South Dakota's tourism department on Tuesday sent out a news release making the case that the state remains the best place to hunt ring-necked pheasants.

The tourism department's news release makes a point of saying hunters have killed more than 1 million pheasants in each of the last three years. Also, it said the 20-year average pheasant population is about 7.4 million birds. In the same period, the release notes, each hunter has harvested an average of 9.5 birds.

Still, this year is going to be tough for pheasant hunters. The annual August brood survey conducted by the Game, Fish & Parks Department found 45 percent fewer pheasants in 2017 than in 2016. The average brood size is the lowest since 1949. This year, the state's pheasant-per-mile index, an estimate of the number of birds per mile, is just 1.7.

The drought this year and its effect on pheasants underscores a long-term trend not covered in the news release. The pheasant population has been on a downward slide for 10 years. The number of pheasants counted in the 2017 brood count survey was 65 percent below the 10-year average.

The last time numbers were this low was in 2013, when the estimated number of pheasants per mile hit 1.5. The state's pheasant-per-mile index hasn't topped 5 since 2010 when it was 6.4. Prior to that, you've got to go back to before 2003 to find a year when there were fewer than five birds per mile.

As to why the pheasant population is trending downward, the biologists at GF&P blame the loss of nesting habitats such as hay land, small grain crops and land planted to grass as part of the Conservation Reserve Program, which pays landowners to take land out of crop production in favor of wildlife habitat. Since 1990, about 4.9 million acres of such habitats were lost, according to GF&P. A study published by the South Dakota State University Extension Service in 2014 found that between 2006 and 2012, South Dakota lost 1.84 million acres of grassland primarily to corn and soybean production.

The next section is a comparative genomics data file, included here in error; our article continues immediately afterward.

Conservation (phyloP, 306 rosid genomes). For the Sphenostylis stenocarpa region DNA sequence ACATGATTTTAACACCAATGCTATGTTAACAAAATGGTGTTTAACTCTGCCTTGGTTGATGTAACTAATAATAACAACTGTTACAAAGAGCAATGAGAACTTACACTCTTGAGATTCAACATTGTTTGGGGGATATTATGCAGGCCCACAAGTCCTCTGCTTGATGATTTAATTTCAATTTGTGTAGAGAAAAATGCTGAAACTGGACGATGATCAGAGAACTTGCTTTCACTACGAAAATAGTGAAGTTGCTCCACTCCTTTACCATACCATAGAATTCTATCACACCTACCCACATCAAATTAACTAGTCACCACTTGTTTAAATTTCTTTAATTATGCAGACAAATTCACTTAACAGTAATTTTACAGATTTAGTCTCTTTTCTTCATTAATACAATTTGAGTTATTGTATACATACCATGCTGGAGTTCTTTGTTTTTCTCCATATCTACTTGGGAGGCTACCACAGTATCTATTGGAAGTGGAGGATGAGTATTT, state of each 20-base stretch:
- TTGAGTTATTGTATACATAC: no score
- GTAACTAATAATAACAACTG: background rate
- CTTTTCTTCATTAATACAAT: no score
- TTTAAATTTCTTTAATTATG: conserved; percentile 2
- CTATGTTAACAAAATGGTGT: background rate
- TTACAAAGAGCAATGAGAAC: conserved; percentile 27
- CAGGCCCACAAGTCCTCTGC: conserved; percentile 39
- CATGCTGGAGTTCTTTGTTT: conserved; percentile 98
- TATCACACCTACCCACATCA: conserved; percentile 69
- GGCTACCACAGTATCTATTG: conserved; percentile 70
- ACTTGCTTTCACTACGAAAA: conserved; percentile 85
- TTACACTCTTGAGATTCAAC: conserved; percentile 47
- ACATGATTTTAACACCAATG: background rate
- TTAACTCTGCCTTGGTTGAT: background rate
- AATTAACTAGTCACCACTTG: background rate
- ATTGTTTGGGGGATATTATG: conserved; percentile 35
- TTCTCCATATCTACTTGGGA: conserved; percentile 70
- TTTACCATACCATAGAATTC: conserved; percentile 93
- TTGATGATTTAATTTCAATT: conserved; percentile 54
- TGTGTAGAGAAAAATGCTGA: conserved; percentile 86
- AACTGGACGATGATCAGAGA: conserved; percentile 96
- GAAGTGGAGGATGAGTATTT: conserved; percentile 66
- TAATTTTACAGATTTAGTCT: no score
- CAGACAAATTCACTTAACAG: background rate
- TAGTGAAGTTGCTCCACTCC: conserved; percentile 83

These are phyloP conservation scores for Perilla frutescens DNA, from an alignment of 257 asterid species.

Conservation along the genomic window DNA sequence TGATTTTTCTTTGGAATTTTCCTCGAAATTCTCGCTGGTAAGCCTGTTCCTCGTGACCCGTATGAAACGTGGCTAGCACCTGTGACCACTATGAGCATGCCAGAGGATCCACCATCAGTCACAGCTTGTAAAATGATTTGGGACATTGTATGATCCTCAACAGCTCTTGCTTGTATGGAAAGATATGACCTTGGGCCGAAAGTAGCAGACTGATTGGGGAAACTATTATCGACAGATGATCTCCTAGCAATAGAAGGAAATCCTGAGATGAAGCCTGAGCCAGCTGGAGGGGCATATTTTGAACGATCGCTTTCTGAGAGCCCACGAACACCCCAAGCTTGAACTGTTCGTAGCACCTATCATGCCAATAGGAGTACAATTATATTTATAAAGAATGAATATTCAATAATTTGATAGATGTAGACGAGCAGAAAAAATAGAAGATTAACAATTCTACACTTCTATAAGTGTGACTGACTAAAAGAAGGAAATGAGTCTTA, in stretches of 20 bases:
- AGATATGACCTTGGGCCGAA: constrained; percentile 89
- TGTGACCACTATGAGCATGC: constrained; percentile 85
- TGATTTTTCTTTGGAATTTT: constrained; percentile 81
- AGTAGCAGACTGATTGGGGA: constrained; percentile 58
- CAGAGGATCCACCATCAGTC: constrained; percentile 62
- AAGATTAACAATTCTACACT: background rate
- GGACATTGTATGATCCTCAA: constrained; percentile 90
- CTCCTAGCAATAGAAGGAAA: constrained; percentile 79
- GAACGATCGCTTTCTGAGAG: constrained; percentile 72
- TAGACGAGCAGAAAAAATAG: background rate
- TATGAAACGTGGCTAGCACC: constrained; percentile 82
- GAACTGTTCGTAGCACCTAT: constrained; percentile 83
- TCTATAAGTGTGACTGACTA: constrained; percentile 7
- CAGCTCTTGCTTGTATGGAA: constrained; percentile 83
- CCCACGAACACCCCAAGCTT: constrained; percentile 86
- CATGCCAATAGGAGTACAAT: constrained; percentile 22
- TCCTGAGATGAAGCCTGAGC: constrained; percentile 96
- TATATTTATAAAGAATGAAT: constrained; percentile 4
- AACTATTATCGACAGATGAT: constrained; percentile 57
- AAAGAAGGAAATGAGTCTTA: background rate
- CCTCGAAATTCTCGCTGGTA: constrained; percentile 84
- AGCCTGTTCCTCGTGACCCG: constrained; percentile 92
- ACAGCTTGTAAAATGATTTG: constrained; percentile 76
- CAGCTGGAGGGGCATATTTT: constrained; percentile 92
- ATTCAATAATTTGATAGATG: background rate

The pheasant-per-mile index hasn't topped four birds per mile since 2012.

The phenomenon of high numbers of nonresident hunters, meanwhile, is fairly recent. Between 1963 and 1994, according to GF&P license data, the number never surpassed 45,500. The number of birds per mile during the same period never rose past 3.8.

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In 1994, the pheasants-per-mile index hit 4.13 and nonresident hunters rose to 65,200. With few exceptions, the number of pheasants stayed high for the next 10 years and by 2007, when the index hit 7.85, there were more than 100,000 nonresident hunters visiting South Dakota.

In 2013, the number plunged from 93,419 in 2012 to 74,413. If one uses the price of a 2017 nonresident hunting license, that represents a shortfall of $2.2 million just for GF&P. The cost of a license is one of the smallest expenses visiting hunters have.

Since 2013, the number of nonresident hunters visiting the state hasn't surpassed 85,000.

We can do something about this. If the state decides that wildlife habitat is a priority and starts doing more to encourage landowners to leave more wildlife habitat on the landscape, we can get higher pheasant numbers back. We also can encourage our congressional delegation to fight for more CRP spending in the 2018 Farm Bill.

We can have an impact on pheasant numbers if we choose. Everyone in the state benefits from these birds and everyone needs to be involved.

— Pierre Capital Journal

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